A Community Partnership Since 2003
Early Childhood Agreement
In September 2000, the First Ministers signed the Early Childhood Development Agreement, committing to action in four areas
- Promoting healthy pregnancy, birth and infancy
- Improving parenting and family supports
- Strengthening early childhood development (ECD), learning and care
- Strengthening Community Supports
As a result of this agreement, each province and territory was promised federal funding over 5 years (2001-2006), to improve ECD outcomes for children from birth to age six. BC’s share was $291 million. The BC Government chose to use some of this federal funding to launch Children First Initiatives in 14 communities across the province, including Richmond.
Richmond Children First
Richmond Children First has been active as a community partnership since 2003. Initially, Richmond Children First focused on early child development, researching and responding to growing evidence that a child’s experiences during the first 5 years of life has a profound and lasting impact on long term social, emotional and physical development. The initial objectives of Richmond Children First were: increasing community capacity; increasing service delivery effectiveness; engaging of “hard to reach” families; and, increasing opportunities for early identification and screening to improve outcomes for children and families.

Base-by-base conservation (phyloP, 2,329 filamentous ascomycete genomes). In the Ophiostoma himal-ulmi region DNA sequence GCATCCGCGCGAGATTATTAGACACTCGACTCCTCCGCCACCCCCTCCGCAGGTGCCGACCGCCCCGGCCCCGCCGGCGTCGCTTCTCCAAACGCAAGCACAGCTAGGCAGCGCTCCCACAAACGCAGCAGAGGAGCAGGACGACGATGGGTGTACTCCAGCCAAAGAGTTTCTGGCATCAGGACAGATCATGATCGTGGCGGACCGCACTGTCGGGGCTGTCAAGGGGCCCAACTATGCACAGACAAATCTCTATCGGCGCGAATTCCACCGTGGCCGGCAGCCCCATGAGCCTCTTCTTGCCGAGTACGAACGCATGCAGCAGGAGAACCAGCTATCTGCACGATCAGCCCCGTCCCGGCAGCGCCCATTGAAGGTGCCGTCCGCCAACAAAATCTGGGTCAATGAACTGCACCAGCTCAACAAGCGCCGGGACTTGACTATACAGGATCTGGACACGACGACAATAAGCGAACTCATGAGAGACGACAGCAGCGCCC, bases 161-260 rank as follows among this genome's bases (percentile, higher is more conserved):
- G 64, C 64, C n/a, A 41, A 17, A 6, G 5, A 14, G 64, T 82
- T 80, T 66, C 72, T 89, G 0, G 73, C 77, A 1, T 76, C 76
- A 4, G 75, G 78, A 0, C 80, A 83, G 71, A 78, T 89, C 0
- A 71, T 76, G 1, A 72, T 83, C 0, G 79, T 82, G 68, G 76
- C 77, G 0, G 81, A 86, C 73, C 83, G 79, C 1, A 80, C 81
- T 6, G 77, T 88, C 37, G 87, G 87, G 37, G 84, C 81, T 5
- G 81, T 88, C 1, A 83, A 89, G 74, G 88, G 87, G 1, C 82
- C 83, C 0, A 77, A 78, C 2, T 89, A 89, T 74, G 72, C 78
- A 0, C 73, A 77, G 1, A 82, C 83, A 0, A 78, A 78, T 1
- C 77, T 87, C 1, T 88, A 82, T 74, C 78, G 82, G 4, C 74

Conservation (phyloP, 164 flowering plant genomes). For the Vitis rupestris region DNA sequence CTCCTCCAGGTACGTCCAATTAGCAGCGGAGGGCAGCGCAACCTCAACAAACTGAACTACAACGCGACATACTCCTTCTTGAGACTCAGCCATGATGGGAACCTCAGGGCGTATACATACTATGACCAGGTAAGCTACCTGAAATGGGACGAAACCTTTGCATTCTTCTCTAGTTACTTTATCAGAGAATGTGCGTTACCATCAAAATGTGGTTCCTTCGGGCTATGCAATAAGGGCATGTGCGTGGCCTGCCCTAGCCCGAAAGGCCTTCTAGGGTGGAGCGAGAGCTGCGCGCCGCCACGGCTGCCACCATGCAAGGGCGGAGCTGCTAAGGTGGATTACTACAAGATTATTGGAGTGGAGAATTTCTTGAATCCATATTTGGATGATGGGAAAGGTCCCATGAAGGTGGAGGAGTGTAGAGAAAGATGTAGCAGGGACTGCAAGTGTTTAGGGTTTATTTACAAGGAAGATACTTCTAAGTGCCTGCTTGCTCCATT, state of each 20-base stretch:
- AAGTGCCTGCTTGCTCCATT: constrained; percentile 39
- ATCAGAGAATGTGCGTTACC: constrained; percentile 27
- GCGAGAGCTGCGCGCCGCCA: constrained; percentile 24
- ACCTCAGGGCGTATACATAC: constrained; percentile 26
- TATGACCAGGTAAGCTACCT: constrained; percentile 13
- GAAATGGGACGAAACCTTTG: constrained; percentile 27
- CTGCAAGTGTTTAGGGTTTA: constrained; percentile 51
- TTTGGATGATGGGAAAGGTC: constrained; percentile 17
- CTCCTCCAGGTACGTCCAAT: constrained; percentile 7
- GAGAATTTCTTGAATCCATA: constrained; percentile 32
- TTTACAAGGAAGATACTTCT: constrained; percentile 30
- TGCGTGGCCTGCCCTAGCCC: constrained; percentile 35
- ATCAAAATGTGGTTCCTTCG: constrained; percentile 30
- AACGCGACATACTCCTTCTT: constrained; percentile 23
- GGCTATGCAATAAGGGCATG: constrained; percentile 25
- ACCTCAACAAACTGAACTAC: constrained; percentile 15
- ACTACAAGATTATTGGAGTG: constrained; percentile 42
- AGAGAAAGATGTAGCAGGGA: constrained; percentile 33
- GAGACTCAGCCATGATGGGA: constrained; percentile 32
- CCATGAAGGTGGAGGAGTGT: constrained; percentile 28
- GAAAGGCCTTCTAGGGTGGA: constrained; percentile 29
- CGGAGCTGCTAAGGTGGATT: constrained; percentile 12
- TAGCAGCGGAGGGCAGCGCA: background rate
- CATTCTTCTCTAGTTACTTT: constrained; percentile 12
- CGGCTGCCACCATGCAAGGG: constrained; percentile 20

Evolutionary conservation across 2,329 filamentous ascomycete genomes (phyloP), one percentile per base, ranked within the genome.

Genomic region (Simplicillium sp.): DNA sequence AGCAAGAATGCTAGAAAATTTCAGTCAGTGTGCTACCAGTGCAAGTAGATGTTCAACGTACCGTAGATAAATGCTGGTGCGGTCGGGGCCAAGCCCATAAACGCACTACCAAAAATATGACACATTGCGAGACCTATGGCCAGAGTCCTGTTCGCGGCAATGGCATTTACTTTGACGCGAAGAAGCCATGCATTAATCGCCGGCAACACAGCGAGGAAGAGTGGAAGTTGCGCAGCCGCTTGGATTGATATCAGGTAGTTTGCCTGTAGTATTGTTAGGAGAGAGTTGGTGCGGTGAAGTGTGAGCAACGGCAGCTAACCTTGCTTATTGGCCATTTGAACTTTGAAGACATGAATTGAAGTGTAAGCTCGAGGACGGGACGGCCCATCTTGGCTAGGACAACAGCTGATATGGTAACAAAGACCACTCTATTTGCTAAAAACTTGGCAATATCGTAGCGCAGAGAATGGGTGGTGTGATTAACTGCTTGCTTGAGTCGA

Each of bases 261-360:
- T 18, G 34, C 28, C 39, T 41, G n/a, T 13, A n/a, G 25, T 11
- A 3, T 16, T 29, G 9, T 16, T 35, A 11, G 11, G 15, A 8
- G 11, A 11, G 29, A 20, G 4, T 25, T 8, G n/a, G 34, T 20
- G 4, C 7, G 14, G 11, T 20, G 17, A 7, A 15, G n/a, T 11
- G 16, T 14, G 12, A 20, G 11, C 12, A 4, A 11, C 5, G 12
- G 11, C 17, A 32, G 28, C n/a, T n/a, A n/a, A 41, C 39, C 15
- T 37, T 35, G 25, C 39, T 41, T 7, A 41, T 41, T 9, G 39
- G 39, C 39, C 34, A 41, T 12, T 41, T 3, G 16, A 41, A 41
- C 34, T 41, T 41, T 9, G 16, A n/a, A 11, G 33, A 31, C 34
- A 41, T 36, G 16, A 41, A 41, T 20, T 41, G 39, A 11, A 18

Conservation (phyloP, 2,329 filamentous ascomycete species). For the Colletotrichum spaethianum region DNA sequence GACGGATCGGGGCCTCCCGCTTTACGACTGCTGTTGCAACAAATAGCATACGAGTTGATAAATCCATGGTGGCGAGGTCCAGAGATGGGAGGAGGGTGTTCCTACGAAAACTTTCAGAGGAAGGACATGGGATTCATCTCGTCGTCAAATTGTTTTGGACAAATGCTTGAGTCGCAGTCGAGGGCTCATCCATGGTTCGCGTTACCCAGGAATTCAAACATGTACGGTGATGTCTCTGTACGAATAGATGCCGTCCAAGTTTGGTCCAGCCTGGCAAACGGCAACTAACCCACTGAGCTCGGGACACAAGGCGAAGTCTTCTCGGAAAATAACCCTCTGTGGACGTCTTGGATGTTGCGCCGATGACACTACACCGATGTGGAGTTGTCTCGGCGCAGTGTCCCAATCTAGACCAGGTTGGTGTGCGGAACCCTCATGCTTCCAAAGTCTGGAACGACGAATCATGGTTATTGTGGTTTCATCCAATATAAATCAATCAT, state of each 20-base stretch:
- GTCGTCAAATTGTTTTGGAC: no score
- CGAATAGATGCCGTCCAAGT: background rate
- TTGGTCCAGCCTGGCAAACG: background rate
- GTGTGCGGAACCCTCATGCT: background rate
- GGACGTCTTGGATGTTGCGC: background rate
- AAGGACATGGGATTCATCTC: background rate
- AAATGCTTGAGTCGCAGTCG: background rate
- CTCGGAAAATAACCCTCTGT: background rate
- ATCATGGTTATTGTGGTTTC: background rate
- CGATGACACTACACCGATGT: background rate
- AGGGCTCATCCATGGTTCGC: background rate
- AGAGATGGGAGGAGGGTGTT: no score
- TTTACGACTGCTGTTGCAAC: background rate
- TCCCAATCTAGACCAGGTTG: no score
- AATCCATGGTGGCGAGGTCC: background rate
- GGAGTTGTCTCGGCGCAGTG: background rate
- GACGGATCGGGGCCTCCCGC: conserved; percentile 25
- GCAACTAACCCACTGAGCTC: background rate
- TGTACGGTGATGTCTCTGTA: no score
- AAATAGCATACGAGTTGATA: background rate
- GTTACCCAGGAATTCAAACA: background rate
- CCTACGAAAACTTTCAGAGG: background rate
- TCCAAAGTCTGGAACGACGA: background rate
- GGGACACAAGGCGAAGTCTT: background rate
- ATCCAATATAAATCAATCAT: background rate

In 2006, Richmond was one of 4 communities selected by United Way of the Lower Mainland as a demonstration site to focus on local planning – to explore how, through community partnerships, services and supports can be improved for school-aged children. Richmond Children First was invited to host the project because of its cross-sectoral representation and history of community engagement.
Until 2011, Richmond Children First and Richmond Middle Childhood Matters operated as separate community initiatives. However during that time, joint projects were implemented and the Steering Committees overseeing the two initiatives met regularly. In June 2011, the two initiatives began to merge with the understanding that the merger would be evaluated as part of the strategic planning process early in 2012. This merger was affirmed as a success during the 2012 strategic planning process.